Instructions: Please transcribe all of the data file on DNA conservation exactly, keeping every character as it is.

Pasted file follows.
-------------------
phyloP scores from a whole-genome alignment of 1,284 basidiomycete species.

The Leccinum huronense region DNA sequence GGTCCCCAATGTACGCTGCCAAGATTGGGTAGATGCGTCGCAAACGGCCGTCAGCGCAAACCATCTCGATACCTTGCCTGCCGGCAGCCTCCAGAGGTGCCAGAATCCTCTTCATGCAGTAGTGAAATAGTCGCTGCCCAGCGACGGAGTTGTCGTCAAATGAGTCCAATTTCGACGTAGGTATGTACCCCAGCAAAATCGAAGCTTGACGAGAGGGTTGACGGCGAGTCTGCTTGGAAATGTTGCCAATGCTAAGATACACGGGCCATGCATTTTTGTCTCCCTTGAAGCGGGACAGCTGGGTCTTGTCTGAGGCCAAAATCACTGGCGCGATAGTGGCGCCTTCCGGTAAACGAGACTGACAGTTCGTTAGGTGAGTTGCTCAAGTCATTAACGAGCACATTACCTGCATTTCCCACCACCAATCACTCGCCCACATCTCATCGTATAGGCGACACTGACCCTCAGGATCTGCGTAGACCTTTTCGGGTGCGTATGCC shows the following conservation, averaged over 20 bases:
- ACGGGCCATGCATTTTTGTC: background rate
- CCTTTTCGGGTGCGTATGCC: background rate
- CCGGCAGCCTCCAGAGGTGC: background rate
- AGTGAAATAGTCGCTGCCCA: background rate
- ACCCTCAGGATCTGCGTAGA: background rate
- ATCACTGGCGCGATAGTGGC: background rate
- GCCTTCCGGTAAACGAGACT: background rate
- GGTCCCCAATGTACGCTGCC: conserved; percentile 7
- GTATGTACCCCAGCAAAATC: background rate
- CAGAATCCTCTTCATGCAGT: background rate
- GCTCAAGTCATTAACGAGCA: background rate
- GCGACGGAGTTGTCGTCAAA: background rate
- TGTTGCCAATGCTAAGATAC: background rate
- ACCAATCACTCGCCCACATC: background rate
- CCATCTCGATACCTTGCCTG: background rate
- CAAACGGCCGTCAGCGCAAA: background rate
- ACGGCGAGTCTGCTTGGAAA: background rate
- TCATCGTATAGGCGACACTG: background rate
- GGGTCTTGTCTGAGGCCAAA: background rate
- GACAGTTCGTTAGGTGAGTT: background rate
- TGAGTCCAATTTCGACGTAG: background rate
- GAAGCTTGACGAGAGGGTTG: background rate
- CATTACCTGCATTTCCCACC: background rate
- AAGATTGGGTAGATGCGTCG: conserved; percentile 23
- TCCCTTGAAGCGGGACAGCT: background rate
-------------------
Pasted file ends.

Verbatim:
phyloP scores from a whole-genome alignment of 1,284 basidiomycete species.

The Leccinum huronense region DNA sequence GGTCCCCAATGTACGCTGCCAAGATTGGGTAGATGCGTCGCAAACGGCCGTCAGCGCAAACCATCTCGATACCTTGCCTGCCGGCAGCCTCCAGAGGTGCCAGAATCCTCTTCATGCAGTAGTGAAATAGTCGCTGCCCAGCGACGGAGTTGTCGTCAAATGAGTCCAATTTCGACGTAGGTATGTACCCCAGCAAAATCGAAGCTTGACGAGAGGGTTGACGGCGAGTCTGCTTGGAAATGTTGCCAATGCTAAGATACACGGGCCATGCATTTTTGTCTCCCTTGAAGCGGGACAGCTGGGTCTTGTCTGAGGCCAAAATCACTGGCGCGATAGTGGCGCCTTCCGGTAAACGAGACTGACAGTTCGTTAGGTGAGTTGCTCAAGTCATTAACGAGCACATTACCTGCATTTCCCACCACCAATCACTCGCCCACATCTCATCGTATAGGCGACACTGACCCTCAGGATCTGCGTAGACCTTTTCGGGTGCGTATGCC shows the following conservation, averaged over 20 bases:
- ACGGGCCATGCATTTTTGTC: background rate
- CCTTTTCGGGTGCGTATGCC: background rate
- CCGGCAGCCTCCAGAGGTGC: background rate
- AGTGAAATAGTCGCTGCCCA: background rate
- ACCCTCAGGATCTGCGTAGA: background rate
- ATCACTGGCGCGATAGTGGC: background rate
- GCCTTCCGGTAAACGAGACT: background rate
- GGTCCCCAATGTACGCTGCC: conserved; percentile 7
- GTATGTACCCCAGCAAAATC: background rate
- CAGAATCCTCTTCATGCAGT: background rate
- GCTCAAGTCATTAACGAGCA: background rate
- GCGACGGAGTTGTCGTCAAA: background rate
- TGTTGCCAATGCTAAGATAC: background rate
- ACCAATCACTCGCCCACATC: background rate
- CCATCTCGATACCTTGCCTG: background rate
- CAAACGGCCGTCAGCGCAAA: background rate
- ACGGCGAGTCTGCTTGGAAA: background rate
- TCATCGTATAGGCGACACTG: background rate
- GGGTCTTGTCTGAGGCCAAA: background rate
- GACAGTTCGTTAGGTGAGTT: background rate
- TGAGTCCAATTTCGACGTAG: background rate
- GAAGCTTGACGAGAGGGTTG: background rate
- CATTACCTGCATTTCCCACC: background rate
- AAGATTGGGTAGATGCGTCG: conserved; percentile 23
- TCCCTTGAAGCGGGACAGCT: background rate